Article Index

World Ocean Day in Apam, Ghana

As part of the World Ocean Day celebrations, on the June 8, 2021, Mundus maris organised a participatory dialogue and sensitisation among fisher folks and youth in Apam, a fishing community in the Gomoa West District of Ghana. The event under the theme ‘The Ocean: Life and Livelihoods’ aimed to raise the awareness on human connectedness to the ocean, why and how we must care for the ocean - with particular emphasis on the need to combat plastic ocean pollution.

As learning from traditional knowledge and local perspectives is crucial for any transformational change, participants were invited to discuss the topic in smaller groups to make sure that all voices were heard.

The gathering lasted for almost two hours and was attended by fifty-seven (57) participants including fishermen, women fish processors and traders, youth and other stakeholders in the community. It was facilitated by Prof. Francis K.E. Nunoo, a Fisheries Scientist and Head of Department of the Marine and Fisheries Sciences, University of Ghana, who led the discussion on the theme and provided the summary, including additional highlights.

The session was mostly organised as conversations in four groups, with each having average participants of thirteen (13) to discuss the following questions:

  • What are the importance of the ocean to human lives and livelihood?

  • What is not going well with the ocean?

  • How can we address these issues for a better ocean?

Regarding the benefits of the ocean to human lives and livelihoods, participants highlighted how it provides us with fish and other sea food, serves as a means of livelihood, particularly for them as coastal folks, foreign exchange from fish exports, promotes tourism and serves as a pleasant place for recreation (relaxation) and mental well-being. Summing up on the topic, Prof. Nunoo added how human lives are dependent on the ocean highlighting that the ocean produces about 50% of the world’s oxygen, regulating the oxygen concentration in the atmosphere.

In highlighting the issues that are harming the ocean, participants outlined the following: the use of poisonous chemicals for fishing, disposal of waste at the shore/ ocean as well as the dumping of plastic waste in the sea while on fishing expedition, the activities of Saiko (transshipment at sea), overfishing, the activities of mining companies at sea, poor sanitation at the shore with lack of toilet facilities leading to open defecation at the shore. The latter keeps the tourists away, who used to come in the past attracted by colourful activities in the busy fish landing area and in town.

On the subject of what can be done to improve ocean life, participants emphasized that it requires the active participation of all stakeholder including themselves (coastal folks) to save the ocean. They particularly highlighted the need for government and other regulatory bodies to intensify efforts to stop Saiko (transshipment at sea), and other forms illegal fishing (such as the use of light, dynamite), monitor fish catches before they are sold; admonish all fishers to embrace the fishing closed season introduced by Government of Ghana; called for sensitization programmes to educate fishers and other stakeholders on the dangers of dumping plastic waste and refuse in the sea or at the shore.

Again they called on the traditional authorities within fishing communities to act as custodians of the ocean, to check illegal activities among fisher folks and punish offenders; and community members to organize clean up exercises to improve sanitation at the shore and within the community. Lastly, they appeal to the government and other NGOs as well as the rich among them to help build a modern toilet facilites in the community to address some of the sanitation issues.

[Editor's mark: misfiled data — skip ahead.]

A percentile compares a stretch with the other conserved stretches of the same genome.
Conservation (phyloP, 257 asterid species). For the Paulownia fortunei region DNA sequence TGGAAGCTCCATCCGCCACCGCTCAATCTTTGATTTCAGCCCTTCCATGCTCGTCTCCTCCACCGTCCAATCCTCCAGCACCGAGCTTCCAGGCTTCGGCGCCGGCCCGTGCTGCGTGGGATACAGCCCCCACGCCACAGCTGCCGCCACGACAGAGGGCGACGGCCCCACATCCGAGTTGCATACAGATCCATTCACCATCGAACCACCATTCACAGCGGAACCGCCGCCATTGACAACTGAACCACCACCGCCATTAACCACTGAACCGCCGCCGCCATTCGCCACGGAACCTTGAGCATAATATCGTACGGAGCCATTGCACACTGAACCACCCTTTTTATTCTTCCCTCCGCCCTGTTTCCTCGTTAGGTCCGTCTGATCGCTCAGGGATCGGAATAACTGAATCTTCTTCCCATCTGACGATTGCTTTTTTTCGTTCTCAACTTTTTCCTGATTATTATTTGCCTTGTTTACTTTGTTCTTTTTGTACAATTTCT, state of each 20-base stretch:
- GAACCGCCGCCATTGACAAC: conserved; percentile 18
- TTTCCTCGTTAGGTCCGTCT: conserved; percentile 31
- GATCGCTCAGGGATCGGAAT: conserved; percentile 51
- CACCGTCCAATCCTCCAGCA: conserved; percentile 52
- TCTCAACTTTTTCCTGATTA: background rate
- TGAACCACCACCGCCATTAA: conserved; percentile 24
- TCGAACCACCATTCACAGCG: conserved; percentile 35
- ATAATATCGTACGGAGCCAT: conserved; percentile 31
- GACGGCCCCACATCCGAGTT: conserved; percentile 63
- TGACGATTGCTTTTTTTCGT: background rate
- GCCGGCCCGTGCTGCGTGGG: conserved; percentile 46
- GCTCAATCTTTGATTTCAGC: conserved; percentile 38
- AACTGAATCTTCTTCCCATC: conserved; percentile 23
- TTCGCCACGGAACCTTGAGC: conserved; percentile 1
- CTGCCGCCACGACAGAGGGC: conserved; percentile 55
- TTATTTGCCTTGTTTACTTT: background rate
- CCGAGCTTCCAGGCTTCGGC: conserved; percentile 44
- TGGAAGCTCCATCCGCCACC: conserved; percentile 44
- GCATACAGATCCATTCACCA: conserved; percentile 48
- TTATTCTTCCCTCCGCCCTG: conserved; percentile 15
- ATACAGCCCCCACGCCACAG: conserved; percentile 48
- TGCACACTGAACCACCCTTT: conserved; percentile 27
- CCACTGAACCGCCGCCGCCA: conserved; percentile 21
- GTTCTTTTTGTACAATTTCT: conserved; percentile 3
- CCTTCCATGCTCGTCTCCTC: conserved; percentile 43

In a second session, owing to the recent disaster in the Community that lead to the drowning of twelve (12) children in the sea, the programme included sensitisation on safety nets to be undertaken both at the shore and at sea. Mr. Isaac Anaman, the District Fisheries Extension Officer, Gomoa West District of Ghana, led the session on the safety measures.

In concluding the program, Nana Kow Panyin, the Public Relations Officer (PRO) of the Chief Fisherman of Apam and one additional elder from the community took turns to thank Mundus maris and the organising team for the opportunity for such an engaging dialogue. They emphasised that participants should see this as a wake-up call to get involved as much as they can to protect the ocean, which is their major source of livelihood. Mr. Nana Kow Panyin particularly appealed to all participants to help in addressing the poor sanitation at the shore, the plastic pollution and the challenge of illegal fishing. They promised to take the matter up to the Chief Fisherman and other elders of the community to find ways to reinvent and enforce their past clean up exercises. They urged all participants to be obedient and participate when the call for such exercises are announced. This, he explained, used to be the case in the past, when members felt adamant to engage in such activities. It can be done again!

In the closing remarks, Ms. Sarah Appiah thanked all participants and especially all the elders for their contributions and proposed initiatives. She indicated Mundus maris' willingness to support such initiatives as the gathering for World Ocean Day was not an end in itself but an opportunity to galvanise improvements to problems identified by the community.

The local Nyce FM honoured the invitation to the event and aired the programme on the evening news on the 8th of June.


Text and photos by Ms. Sarah Appiah and Ms. Yaa Osei Mensah.